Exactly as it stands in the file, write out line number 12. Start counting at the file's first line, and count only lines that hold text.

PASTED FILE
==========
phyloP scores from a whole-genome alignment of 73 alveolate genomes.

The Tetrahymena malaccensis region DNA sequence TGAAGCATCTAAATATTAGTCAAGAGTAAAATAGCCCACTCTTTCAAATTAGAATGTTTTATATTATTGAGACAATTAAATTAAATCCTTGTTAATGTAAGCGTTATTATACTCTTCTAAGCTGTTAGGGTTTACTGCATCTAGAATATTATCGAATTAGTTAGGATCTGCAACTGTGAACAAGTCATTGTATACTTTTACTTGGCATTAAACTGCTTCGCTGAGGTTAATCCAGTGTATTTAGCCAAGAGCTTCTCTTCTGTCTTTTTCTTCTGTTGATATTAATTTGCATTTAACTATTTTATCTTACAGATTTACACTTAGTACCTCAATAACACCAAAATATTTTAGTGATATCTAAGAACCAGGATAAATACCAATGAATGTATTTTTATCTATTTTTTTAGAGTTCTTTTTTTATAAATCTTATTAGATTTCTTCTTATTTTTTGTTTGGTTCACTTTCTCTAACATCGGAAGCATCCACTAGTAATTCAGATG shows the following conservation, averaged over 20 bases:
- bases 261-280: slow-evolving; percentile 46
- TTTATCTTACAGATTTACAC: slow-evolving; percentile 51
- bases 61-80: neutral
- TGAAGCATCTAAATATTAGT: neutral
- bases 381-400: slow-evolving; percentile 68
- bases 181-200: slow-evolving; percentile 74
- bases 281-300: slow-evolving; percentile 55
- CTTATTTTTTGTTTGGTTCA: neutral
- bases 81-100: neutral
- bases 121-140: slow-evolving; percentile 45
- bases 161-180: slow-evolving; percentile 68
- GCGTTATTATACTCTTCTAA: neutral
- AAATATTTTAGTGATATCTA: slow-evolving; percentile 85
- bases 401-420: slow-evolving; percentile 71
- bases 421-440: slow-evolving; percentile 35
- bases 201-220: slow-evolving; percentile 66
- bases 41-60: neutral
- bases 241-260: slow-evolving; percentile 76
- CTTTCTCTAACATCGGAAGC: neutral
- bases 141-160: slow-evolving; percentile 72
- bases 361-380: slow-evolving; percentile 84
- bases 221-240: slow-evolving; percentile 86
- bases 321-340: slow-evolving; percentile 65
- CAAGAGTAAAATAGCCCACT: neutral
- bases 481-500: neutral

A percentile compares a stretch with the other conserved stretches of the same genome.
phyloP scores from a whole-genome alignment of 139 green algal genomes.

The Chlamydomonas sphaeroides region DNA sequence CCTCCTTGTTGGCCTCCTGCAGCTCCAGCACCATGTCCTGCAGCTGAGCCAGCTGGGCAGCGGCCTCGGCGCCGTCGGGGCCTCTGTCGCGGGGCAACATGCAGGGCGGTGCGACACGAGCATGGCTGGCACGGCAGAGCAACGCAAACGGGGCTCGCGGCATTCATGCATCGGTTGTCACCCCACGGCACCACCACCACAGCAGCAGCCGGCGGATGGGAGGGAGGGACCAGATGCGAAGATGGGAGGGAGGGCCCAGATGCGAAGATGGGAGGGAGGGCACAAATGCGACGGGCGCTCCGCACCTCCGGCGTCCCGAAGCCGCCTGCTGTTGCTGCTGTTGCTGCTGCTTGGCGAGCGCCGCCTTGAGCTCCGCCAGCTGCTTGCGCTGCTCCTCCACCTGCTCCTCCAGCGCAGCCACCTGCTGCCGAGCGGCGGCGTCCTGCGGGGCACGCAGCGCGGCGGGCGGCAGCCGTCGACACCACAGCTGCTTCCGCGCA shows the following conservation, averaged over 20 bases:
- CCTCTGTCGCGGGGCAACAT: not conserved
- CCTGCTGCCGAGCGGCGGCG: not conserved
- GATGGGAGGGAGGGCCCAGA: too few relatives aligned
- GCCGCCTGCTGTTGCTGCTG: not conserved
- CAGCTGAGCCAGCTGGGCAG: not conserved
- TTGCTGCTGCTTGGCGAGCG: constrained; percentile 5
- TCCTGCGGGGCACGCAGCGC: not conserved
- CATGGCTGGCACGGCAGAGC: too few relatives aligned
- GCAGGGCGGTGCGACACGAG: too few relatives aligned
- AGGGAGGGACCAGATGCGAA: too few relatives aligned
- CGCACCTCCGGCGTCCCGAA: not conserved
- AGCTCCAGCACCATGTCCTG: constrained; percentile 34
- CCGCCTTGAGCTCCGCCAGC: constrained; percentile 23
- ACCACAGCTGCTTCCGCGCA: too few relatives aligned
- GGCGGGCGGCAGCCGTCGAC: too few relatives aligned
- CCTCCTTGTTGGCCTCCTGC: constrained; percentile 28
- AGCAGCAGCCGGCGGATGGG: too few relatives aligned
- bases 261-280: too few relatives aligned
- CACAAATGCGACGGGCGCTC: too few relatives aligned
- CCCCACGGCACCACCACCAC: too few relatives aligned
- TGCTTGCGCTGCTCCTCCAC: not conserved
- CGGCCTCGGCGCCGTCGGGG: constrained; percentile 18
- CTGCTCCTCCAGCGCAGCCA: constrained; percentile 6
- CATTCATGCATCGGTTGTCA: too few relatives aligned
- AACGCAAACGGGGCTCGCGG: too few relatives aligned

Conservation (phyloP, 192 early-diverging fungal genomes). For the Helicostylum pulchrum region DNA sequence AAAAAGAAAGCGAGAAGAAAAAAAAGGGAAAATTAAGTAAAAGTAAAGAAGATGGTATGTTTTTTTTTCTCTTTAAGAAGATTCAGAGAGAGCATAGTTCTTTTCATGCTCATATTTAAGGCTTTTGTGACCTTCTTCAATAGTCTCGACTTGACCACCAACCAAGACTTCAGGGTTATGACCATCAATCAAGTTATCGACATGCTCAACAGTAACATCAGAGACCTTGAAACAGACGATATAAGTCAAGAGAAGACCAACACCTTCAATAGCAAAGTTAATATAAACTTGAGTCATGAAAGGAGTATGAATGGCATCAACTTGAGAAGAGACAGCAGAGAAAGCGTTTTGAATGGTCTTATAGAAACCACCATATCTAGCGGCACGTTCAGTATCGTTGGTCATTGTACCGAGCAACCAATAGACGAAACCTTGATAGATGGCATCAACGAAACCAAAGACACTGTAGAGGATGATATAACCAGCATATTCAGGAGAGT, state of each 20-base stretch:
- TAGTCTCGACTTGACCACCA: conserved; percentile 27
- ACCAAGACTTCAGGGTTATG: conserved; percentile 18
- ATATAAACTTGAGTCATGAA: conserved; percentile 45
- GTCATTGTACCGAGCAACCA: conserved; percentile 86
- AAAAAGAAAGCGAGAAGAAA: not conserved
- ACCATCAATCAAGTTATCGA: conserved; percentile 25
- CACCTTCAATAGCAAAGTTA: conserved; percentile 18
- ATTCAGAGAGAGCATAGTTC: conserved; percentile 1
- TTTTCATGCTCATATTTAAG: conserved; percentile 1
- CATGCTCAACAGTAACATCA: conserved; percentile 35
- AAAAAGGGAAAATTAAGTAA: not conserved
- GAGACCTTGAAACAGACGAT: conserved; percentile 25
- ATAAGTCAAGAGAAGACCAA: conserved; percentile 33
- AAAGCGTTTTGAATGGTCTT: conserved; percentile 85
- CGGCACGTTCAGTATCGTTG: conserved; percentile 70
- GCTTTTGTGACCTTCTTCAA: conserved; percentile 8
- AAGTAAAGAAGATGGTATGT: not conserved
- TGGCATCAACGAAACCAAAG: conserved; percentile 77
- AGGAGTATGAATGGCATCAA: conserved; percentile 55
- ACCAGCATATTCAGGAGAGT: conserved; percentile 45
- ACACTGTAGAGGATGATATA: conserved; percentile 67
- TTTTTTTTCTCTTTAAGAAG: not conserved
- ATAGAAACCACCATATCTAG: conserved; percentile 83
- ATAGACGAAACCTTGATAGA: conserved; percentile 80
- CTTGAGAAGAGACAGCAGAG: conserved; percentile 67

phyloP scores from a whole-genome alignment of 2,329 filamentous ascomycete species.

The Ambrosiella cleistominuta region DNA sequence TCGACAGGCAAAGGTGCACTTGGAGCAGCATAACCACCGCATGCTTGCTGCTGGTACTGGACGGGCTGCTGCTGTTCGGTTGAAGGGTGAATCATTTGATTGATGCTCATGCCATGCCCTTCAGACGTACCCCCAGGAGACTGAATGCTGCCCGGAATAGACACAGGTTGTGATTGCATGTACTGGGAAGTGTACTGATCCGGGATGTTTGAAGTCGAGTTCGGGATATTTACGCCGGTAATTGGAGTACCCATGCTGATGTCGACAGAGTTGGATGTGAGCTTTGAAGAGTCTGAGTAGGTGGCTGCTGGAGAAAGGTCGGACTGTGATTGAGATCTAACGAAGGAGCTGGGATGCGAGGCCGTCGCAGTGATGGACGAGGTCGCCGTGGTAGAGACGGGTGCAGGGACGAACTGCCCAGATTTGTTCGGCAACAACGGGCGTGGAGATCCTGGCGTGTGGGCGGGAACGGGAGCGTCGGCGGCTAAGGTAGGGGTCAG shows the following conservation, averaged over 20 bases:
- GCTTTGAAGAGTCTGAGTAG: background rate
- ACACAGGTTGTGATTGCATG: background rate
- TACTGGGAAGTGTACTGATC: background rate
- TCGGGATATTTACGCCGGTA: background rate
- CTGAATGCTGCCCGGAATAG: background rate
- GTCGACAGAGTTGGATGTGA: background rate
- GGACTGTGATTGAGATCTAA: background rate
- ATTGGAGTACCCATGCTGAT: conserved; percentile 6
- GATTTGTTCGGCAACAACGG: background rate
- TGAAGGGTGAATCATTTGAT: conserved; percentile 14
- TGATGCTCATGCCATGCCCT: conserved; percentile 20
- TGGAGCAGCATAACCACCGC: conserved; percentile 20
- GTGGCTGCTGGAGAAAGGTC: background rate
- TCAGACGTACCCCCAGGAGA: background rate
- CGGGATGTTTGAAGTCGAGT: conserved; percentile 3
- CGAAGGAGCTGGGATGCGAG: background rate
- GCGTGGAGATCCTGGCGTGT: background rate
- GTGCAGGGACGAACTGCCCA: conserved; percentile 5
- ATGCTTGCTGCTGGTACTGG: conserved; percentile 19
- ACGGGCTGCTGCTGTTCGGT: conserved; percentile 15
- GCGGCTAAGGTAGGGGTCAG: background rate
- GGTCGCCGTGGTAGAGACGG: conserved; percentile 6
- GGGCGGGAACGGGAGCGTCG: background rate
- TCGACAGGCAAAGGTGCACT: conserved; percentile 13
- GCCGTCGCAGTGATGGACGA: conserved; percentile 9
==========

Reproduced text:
- bases 121-140: slow-evolving; percentile 45